The Inclusive Economy

Wed 02 Jun 2021

In recent years, there has been a growing interest in how government and philanthropic organizations can work together to achieve social goals. Working together, however, is not a straightforward task. Government and philanthropies have different perspectives and emphases that need to be understood and addressed to cooperate effectively.

The effect COVID -19 has had on families, businesses, and communities are significant. If we are going to recover fully โ€” and come out on the other side to a more equitable future โ€” we need to understand the crucial roles government, philanthropy, and technology play in building healthy communities and a more inclusive economy. As we continue to navigate the impacts of COVID-19, strategic cash infusions are more crucial than ever โ€” and every institution must do its part to supporting families, businesses, and communities.

Government plays a key role in creating the market rules and can also work alongside businesses to address the market failures that hurt all sectors in the long run. So far, the federal response has been uneven and unfair. Thousands of communities โ€” especially underserved communities โ€” have been left out of federal relief efforts. The previous administration signed the legislation extending the application deadline for the Paycheck Protection Program (PPP). Federal aid intended to help small businesses weather the COVID-19 pandemic; yet, the program has mostly been a disappointment for local economies.

While the federal government has a role in creating a more inclusive and equitable future, other institutions are responsible for rebuilding economies.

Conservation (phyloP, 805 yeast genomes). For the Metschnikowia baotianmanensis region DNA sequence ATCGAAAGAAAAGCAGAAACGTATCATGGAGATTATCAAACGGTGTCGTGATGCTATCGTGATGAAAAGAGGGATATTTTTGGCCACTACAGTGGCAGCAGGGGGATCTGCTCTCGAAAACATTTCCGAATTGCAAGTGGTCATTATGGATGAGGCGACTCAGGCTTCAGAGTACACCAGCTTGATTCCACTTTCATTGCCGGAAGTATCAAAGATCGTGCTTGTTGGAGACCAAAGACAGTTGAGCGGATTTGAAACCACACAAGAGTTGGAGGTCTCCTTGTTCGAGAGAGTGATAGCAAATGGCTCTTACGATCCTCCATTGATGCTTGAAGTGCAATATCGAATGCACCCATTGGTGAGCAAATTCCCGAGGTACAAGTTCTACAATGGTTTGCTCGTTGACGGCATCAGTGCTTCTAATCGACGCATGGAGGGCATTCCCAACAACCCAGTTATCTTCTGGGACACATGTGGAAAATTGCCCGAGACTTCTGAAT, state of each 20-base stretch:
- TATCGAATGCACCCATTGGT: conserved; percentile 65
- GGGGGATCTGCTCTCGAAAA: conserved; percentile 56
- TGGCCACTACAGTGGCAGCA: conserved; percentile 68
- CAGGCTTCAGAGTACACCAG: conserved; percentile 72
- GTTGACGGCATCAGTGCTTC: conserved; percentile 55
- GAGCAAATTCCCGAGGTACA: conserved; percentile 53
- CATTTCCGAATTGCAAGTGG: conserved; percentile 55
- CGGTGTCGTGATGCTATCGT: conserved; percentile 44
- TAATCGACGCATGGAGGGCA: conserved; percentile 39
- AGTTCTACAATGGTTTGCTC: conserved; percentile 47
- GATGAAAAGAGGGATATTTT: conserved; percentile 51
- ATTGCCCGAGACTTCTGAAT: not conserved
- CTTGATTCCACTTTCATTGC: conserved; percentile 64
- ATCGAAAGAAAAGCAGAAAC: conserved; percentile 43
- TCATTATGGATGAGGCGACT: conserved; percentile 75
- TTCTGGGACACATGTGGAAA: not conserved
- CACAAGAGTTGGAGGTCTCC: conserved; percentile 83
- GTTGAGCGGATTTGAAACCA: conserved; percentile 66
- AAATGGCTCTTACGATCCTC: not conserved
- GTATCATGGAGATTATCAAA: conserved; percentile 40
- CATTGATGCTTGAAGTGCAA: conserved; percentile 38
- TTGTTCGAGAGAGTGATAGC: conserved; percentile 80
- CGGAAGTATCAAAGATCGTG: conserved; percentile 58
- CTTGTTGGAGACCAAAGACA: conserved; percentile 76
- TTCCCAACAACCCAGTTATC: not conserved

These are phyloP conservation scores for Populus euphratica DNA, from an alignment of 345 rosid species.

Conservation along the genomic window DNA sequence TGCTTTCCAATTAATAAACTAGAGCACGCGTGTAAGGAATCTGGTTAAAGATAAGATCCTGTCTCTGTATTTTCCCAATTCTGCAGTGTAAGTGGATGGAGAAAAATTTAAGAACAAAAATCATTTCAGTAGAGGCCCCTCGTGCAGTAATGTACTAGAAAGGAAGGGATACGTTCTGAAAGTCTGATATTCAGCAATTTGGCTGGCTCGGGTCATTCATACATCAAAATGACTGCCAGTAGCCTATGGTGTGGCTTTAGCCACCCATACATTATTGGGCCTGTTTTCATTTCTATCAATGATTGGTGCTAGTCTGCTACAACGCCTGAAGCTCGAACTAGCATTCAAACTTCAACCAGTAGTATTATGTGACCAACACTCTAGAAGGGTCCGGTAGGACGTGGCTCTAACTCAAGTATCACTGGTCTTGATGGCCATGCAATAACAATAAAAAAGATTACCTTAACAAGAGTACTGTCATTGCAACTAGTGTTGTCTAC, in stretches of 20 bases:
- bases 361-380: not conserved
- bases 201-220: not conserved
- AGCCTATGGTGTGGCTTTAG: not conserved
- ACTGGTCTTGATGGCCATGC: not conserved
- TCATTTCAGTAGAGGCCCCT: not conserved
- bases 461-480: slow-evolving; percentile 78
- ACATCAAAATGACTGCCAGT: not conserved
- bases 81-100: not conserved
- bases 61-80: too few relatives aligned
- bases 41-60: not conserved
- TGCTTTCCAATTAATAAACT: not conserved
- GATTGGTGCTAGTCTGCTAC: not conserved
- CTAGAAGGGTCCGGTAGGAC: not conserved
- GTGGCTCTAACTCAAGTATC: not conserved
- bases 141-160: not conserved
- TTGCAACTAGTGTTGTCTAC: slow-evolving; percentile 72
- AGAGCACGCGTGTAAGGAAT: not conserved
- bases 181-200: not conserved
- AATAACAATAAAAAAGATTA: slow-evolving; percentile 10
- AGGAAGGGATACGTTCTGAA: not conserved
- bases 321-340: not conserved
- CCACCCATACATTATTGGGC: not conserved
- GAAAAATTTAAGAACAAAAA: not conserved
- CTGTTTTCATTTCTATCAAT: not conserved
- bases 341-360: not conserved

Philanthropy is well-positioned to leverage expertise, technology, and partnerships to support families, businesses, and communities. Philanthropy plays a crucial role in two main areas. The first is to build resilience, which would enable people, communities, and institutions to be prepared for, withstand, and emerge stronger from shocks and chronic stresses. The second is to advance and promote inclusive economies that expand opportunities for more shared prosperity, especially for those facing the most significant barriers to promoting their well-being.

Governments, too, can leverage new technologies to create more inclusive communities by developing systems that ensure benefits and services are accessible to all residents who need them.

Questions remain about how and where new technologies can contribute to equity and inclusion and build upon existing systems without recreating the past disparities.

The pandemic has highlighted the types of technology needed to support communities to create a more equitable economy.

  • Technology facilitates and promotes economic mobility: By leveraging technology and advances in payment platforms, social service organizations can improve access, usage, and disbursement of strategic cash funds, focusing on increased equity and inclusion.
  • Innovative technology engages the local community and shares useful resources and information: Through increased digital capacity and resource sharing, social service organizations can improve their service delivery effectiveness and efficiency while ensuring more equitable access and usage.
  • Technology that supports local communities: Technology that measures outcomes and impact is essential to change strategies to help institutions deliver the desired results. It also provides institutions with insights and useful data to understand much more about the people they serve. Insights gathered would allow for better policies and encourage investments to support more inclusive and effective community economic development and economic mobility.

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